As Christ followers, we must never forget what He has done for us, including His sacrifice on the cross. I enjoy sharing what I call my “God moments” with others. It’s my testimony to His faithfulness.
My youngest grandson recently spent two days with me. Like his father, Cash is mischievous, loving to tease and play practical jokes on his Nana. However, like my other grandchildren, he has a serious side, especially when it comes to praying before meals. I love listening to their heartfelt innocent prayers, filling my heart with joy.
Cash has many role models of the faith. His parents, grandparents and great-grandparents have made it their mission to pass on the “glorious deeds of the Lord.”
Cash will celebrate his eighth birthday this month. He never met my father who passed away two years before Cash was born. Like most of us whose loved ones are no longer present with us, we love to share our family history with the younger generation.
As I drove Cash home after his stay with me, we passed several semi-trucks. One of the many jobs my father held during his lifetime was as a truck driver. Anytime I pass a big rig on the highway, I am reminded of the stories my father shared. I had never mentioned my father’s occupation to Cash. As I began to share some of the stories my father had told me, it struck me how important it is for Christian parents and grandparents to share the wonderful stories found in scripture, to pass on to the next generation the importance of living out our faith in a world that has drifted away from those values.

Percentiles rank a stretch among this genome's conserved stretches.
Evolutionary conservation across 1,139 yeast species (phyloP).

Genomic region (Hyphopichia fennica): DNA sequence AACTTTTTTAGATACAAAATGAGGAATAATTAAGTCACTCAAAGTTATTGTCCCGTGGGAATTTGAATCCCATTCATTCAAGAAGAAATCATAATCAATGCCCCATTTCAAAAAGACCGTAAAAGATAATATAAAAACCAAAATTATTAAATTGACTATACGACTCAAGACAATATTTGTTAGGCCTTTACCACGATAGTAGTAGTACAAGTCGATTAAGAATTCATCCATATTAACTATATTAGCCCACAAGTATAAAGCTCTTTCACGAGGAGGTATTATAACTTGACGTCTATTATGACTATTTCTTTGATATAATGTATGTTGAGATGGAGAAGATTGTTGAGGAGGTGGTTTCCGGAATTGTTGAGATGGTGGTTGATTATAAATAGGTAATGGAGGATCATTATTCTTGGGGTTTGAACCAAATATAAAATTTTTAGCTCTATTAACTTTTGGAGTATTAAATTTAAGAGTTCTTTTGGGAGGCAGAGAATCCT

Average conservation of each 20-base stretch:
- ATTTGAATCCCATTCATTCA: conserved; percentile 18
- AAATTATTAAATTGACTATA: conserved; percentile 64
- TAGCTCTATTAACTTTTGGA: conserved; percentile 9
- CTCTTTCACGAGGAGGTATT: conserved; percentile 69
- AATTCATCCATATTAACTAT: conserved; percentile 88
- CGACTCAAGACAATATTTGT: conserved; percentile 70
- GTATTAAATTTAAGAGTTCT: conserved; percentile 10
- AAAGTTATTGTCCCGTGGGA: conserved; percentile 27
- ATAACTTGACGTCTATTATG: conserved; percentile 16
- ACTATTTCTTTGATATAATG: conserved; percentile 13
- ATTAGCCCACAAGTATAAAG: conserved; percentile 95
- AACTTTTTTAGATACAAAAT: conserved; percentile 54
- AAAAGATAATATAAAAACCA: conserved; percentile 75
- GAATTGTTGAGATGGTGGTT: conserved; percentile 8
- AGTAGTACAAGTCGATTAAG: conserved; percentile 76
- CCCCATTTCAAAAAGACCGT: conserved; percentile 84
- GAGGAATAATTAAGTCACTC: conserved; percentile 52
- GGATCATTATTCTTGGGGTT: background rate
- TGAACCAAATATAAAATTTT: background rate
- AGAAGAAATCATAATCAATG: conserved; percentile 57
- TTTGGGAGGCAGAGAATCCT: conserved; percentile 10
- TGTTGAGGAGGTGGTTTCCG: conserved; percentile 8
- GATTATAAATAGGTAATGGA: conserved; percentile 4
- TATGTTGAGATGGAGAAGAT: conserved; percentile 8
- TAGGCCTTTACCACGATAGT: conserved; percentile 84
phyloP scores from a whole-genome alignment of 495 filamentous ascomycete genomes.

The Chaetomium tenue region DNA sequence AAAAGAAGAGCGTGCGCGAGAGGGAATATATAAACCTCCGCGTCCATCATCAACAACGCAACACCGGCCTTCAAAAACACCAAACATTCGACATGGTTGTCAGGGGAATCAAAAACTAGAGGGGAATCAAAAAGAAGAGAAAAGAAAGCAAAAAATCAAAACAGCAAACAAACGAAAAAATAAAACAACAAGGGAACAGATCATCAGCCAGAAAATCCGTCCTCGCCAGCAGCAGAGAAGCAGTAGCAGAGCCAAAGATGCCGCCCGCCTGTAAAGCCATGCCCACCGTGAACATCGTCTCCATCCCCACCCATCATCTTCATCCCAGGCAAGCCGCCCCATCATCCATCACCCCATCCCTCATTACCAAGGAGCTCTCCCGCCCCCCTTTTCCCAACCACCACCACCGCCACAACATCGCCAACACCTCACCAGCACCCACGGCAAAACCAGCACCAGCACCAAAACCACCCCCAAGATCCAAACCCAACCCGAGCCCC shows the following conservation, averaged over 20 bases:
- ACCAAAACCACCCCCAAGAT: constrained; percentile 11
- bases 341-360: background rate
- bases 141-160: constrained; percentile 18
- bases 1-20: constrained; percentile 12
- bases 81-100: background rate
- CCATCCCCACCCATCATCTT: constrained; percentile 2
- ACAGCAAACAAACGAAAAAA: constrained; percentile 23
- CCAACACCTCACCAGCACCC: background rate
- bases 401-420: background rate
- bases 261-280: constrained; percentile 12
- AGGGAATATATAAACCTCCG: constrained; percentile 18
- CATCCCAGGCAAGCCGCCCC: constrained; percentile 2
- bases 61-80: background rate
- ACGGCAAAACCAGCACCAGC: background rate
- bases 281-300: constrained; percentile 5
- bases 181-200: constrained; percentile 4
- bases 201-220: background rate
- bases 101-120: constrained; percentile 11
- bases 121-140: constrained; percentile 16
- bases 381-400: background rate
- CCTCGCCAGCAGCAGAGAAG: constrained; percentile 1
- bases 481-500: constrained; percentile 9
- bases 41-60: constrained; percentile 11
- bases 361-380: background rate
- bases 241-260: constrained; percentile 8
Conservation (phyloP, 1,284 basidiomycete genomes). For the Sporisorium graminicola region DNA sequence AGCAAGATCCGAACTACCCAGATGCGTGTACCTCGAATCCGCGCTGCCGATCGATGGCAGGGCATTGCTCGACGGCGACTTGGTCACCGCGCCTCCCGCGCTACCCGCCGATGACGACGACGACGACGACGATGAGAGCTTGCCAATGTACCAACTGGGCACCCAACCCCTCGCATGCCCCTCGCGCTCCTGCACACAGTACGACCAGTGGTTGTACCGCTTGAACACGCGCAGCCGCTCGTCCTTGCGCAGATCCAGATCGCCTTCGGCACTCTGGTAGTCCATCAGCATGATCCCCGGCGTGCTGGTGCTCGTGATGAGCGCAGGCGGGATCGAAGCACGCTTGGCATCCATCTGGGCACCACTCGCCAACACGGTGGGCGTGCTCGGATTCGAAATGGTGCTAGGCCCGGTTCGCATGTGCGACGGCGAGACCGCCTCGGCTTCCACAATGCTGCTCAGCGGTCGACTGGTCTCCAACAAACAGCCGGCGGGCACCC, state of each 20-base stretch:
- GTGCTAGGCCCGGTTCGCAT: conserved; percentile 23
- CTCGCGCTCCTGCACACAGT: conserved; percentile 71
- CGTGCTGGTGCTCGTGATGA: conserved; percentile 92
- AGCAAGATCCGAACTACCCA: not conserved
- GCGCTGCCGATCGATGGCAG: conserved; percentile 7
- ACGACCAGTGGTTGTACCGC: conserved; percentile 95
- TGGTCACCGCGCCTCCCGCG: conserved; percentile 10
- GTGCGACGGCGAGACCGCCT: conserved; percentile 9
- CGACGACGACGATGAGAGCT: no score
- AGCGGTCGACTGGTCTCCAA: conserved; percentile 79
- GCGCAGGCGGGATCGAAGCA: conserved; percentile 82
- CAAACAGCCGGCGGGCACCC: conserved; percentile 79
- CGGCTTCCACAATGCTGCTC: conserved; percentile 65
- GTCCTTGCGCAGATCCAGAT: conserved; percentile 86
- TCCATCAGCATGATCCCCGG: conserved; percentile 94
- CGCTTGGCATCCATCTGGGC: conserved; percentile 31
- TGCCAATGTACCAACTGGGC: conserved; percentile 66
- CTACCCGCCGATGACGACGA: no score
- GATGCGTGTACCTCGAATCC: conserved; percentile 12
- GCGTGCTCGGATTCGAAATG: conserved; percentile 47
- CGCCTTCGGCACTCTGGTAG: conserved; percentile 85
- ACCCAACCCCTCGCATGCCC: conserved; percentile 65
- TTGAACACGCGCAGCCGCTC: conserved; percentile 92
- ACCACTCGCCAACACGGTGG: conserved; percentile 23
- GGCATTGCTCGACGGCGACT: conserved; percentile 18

The video of the speeding car slamming into a crowd of protesters left a sick feeling in the pit of my stomach. Three died, including two police officers. More than 30 were injured in a Virginia riot on August 12.
Immediately after the event, people took to social media, pointing fingers. Too many, including Christians, began to assign blame for what happened. First, let me say as a former school teacher that pointing your finger doesn’t solve problems. A relevant adage reminds the pointer that three more fingers are pointing back at you. Jesus reminds us of the same.
Matthew 7:5 tells us, “You hypocrite, first take the plank out of your own eye, and then you will see clearly to remove the speck from your brother’s eye.”
We’re all to blame if we haven’t followed the teachings of Jesus. If we treat others with contempt, we’re mistreating a person created in God’s image. All forms of racism, prejudice, and discrimination dishonor the work of Christ on the cross.